It’s more likely that these similar sleep patterns evolved independently in these two animal groups, through a process called convergent evolution – where animals evolve similar traits in response to similar pressures in their environment. The question remains, however, what drove the octopus to exhibit distinct sleep states?
Dream a little dream
In humans, vivid dreaming occurs during REM sleep. The features exhibited by octopuses during their active sleep states suggests these large-brained molluscs might be experiencing a similar phenomenon to dreaming. But unlike REM sleep in humans, active sleep in octopuses is short, ranging from seconds to one minute.
So, if an octopus is dreaming, it’s unlikely they would experience elaborate and complex plots as we do. Rather, an octopus dream would be fleeting like a Boomerang story on Instagram or a GIF.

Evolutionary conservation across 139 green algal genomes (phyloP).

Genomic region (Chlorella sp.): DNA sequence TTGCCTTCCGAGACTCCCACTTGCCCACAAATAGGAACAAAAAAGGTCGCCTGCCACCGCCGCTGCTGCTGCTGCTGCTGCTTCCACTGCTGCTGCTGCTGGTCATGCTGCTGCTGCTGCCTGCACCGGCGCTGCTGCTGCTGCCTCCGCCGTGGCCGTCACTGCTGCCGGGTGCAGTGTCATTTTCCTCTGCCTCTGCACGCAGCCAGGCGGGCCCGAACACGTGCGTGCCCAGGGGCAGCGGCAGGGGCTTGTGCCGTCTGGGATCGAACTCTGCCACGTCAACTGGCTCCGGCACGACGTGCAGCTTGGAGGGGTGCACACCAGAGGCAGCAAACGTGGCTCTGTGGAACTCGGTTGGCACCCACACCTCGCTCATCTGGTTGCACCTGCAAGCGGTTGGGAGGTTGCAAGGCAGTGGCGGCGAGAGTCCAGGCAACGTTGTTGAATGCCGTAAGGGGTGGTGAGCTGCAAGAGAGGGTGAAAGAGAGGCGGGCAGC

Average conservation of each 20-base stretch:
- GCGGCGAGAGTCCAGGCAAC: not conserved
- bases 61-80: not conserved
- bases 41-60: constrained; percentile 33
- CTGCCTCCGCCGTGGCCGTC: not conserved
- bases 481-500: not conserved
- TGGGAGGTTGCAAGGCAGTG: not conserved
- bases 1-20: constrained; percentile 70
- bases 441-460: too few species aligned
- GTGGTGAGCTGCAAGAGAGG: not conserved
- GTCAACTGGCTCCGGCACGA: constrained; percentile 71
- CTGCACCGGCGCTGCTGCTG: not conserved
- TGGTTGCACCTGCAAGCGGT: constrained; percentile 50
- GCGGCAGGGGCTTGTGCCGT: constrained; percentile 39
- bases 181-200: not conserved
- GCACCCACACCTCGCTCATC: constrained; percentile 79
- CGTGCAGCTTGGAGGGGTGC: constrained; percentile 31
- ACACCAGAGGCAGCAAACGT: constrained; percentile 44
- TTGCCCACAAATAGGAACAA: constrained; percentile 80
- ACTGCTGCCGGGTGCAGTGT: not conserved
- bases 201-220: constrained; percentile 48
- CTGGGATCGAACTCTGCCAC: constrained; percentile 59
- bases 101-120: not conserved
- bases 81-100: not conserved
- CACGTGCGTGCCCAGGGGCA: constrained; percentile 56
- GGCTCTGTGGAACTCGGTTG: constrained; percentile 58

According to a study at Harvard Medical School, dreaming in humans promotes learning because it allows the brain to make important connections between new information and past experiences. Could octopuses dream to better remember what they’ve learned?
It’s a tempting idea – we know that octopuses are sophisticated learners, so perhaps dreaming helps them optimise their learning abilities. At this stage, however, it is just speculation. We cannot confirm whether octopuses dream, because they can’t verbally report their dreams.
But nothing is impossible in science. New techniques are helping neuroscientists pinpoint hot spots in the human brain that fire up when we dream. By monitoring the brain waves of sleeping volunteers researchers can help identify the signature of a dreaming brain. Perhaps such techniques could be adapted to monitor the brain of a snoozing octopus. It’s always important to dream big.
Alexandra Schnell, Research Fellow in Behavioural Ecology, Darwin College, University of Cambridge
This article is republished from The Conversation under a Creative Commons license. Read the original article.